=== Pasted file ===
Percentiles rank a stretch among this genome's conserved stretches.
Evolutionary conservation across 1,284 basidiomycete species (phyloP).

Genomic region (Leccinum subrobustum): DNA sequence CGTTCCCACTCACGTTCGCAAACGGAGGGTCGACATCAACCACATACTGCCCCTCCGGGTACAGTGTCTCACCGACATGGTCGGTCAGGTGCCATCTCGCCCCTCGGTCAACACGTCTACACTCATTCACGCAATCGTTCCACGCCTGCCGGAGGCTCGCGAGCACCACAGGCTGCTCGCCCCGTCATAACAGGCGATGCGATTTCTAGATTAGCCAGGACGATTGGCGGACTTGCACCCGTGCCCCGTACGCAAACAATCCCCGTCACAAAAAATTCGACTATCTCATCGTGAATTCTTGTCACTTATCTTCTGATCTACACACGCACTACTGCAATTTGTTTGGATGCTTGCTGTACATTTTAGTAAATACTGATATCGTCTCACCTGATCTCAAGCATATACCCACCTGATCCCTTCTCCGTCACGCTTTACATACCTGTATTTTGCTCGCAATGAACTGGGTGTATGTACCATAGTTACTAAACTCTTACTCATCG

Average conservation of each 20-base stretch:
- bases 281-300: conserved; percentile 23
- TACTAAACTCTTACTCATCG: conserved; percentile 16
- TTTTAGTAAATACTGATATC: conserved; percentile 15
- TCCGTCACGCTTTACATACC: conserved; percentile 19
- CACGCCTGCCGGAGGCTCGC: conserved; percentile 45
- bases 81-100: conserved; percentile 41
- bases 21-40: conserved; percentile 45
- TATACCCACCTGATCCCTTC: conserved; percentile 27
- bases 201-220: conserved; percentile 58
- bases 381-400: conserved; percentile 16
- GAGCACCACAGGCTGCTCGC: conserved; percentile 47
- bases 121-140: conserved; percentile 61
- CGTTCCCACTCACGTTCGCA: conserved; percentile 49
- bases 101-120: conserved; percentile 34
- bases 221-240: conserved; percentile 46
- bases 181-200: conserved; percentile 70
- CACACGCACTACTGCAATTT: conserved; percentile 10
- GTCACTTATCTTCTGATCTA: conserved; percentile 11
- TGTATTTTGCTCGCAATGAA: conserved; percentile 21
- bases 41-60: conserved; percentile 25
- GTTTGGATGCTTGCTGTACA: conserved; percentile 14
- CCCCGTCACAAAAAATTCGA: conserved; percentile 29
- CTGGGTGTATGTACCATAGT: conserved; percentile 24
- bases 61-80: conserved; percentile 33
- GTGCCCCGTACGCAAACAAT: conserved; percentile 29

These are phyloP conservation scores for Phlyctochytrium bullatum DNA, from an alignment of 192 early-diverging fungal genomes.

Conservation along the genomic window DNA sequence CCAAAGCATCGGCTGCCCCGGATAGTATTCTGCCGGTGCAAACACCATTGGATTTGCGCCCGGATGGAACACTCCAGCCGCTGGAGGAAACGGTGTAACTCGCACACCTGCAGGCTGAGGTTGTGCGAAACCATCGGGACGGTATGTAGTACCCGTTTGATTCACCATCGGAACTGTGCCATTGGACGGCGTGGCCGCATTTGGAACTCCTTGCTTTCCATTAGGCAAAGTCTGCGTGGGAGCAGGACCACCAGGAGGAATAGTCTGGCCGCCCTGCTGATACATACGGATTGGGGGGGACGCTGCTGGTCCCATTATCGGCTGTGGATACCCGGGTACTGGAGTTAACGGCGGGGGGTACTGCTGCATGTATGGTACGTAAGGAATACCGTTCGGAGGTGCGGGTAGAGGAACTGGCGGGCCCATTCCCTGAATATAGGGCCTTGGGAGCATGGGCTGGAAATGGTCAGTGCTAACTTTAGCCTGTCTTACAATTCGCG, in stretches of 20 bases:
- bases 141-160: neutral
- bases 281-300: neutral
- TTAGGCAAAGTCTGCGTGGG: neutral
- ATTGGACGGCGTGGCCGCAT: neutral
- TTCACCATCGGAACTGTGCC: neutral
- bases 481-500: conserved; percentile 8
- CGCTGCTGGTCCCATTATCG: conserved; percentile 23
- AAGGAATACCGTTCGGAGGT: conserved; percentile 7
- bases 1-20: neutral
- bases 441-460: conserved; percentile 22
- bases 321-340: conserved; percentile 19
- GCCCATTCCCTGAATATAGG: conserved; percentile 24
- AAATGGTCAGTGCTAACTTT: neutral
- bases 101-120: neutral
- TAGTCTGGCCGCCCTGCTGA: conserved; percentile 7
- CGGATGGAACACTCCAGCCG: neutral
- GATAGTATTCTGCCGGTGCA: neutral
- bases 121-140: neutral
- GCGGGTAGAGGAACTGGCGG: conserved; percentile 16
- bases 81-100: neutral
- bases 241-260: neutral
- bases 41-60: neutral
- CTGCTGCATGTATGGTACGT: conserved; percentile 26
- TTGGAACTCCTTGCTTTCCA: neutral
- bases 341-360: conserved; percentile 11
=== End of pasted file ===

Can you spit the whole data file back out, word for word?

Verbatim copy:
Percentiles rank a stretch among this genome's conserved stretches.
Evolutionary conservation across 1,284 basidiomycete species (phyloP).

Genomic region (Leccinum subrobustum): DNA sequence CGTTCCCACTCACGTTCGCAAACGGAGGGTCGACATCAACCACATACTGCCCCTCCGGGTACAGTGTCTCACCGACATGGTCGGTCAGGTGCCATCTCGCCCCTCGGTCAACACGTCTACACTCATTCACGCAATCGTTCCACGCCTGCCGGAGGCTCGCGAGCACCACAGGCTGCTCGCCCCGTCATAACAGGCGATGCGATTTCTAGATTAGCCAGGACGATTGGCGGACTTGCACCCGTGCCCCGTACGCAAACAATCCCCGTCACAAAAAATTCGACTATCTCATCGTGAATTCTTGTCACTTATCTTCTGATCTACACACGCACTACTGCAATTTGTTTGGATGCTTGCTGTACATTTTAGTAAATACTGATATCGTCTCACCTGATCTCAAGCATATACCCACCTGATCCCTTCTCCGTCACGCTTTACATACCTGTATTTTGCTCGCAATGAACTGGGTGTATGTACCATAGTTACTAAACTCTTACTCATCG

Average conservation of each 20-base stretch:
- bases 281-300: conserved; percentile 23
- TACTAAACTCTTACTCATCG: conserved; percentile 16
- TTTTAGTAAATACTGATATC: conserved; percentile 15
- TCCGTCACGCTTTACATACC: conserved; percentile 19
- CACGCCTGCCGGAGGCTCGC: conserved; percentile 45
- bases 81-100: conserved; percentile 41
- bases 21-40: conserved; percentile 45
- TATACCCACCTGATCCCTTC: conserved; percentile 27
- bases 201-220: conserved; percentile 58
- bases 381-400: conserved; percentile 16
- GAGCACCACAGGCTGCTCGC: conserved; percentile 47
- bases 121-140: conserved; percentile 61
- CGTTCCCACTCACGTTCGCA: conserved; percentile 49
- bases 101-120: conserved; percentile 34
- bases 221-240: conserved; percentile 46
- bases 181-200: conserved; percentile 70
- CACACGCACTACTGCAATTT: conserved; percentile 10
- GTCACTTATCTTCTGATCTA: conserved; percentile 11
- TGTATTTTGCTCGCAATGAA: conserved; percentile 21
- bases 41-60: conserved; percentile 25
- GTTTGGATGCTTGCTGTACA: conserved; percentile 14
- CCCCGTCACAAAAAATTCGA: conserved; percentile 29
- CTGGGTGTATGTACCATAGT: conserved; percentile 24
- bases 61-80: conserved; percentile 33
- GTGCCCCGTACGCAAACAAT: conserved; percentile 29

These are phyloP conservation scores for Phlyctochytrium bullatum DNA, from an alignment of 192 early-diverging fungal genomes.

Conservation along the genomic window DNA sequence CCAAAGCATCGGCTGCCCCGGATAGTATTCTGCCGGTGCAAACACCATTGGATTTGCGCCCGGATGGAACACTCCAGCCGCTGGAGGAAACGGTGTAACTCGCACACCTGCAGGCTGAGGTTGTGCGAAACCATCGGGACGGTATGTAGTACCCGTTTGATTCACCATCGGAACTGTGCCATTGGACGGCGTGGCCGCATTTGGAACTCCTTGCTTTCCATTAGGCAAAGTCTGCGTGGGAGCAGGACCACCAGGAGGAATAGTCTGGCCGCCCTGCTGATACATACGGATTGGGGGGGACGCTGCTGGTCCCATTATCGGCTGTGGATACCCGGGTACTGGAGTTAACGGCGGGGGGTACTGCTGCATGTATGGTACGTAAGGAATACCGTTCGGAGGTGCGGGTAGAGGAACTGGCGGGCCCATTCCCTGAATATAGGGCCTTGGGAGCATGGGCTGGAAATGGTCAGTGCTAACTTTAGCCTGTCTTACAATTCGCG, in stretches of 20 bases:
- bases 141-160: neutral
- bases 281-300: neutral
- TTAGGCAAAGTCTGCGTGGG: neutral
- ATTGGACGGCGTGGCCGCAT: neutral
- TTCACCATCGGAACTGTGCC: neutral
- bases 481-500: conserved; percentile 8
- CGCTGCTGGTCCCATTATCG: conserved; percentile 23
- AAGGAATACCGTTCGGAGGT: conserved; percentile 7
- bases 1-20: neutral
- bases 441-460: conserved; percentile 22
- bases 321-340: conserved; percentile 19
- GCCCATTCCCTGAATATAGG: conserved; percentile 24
- AAATGGTCAGTGCTAACTTT: neutral
- bases 101-120: neutral
- TAGTCTGGCCGCCCTGCTGA: conserved; percentile 7
- CGGATGGAACACTCCAGCCG: neutral
- GATAGTATTCTGCCGGTGCA: neutral
- bases 121-140: neutral
- GCGGGTAGAGGAACTGGCGG: conserved; percentile 16
- bases 81-100: neutral
- bases 241-260: neutral
- bases 41-60: neutral
- CTGCTGCATGTATGGTACGT: conserved; percentile 26
- TTGGAACTCCTTGCTTTCCA: neutral
- bases 341-360: conserved; percentile 11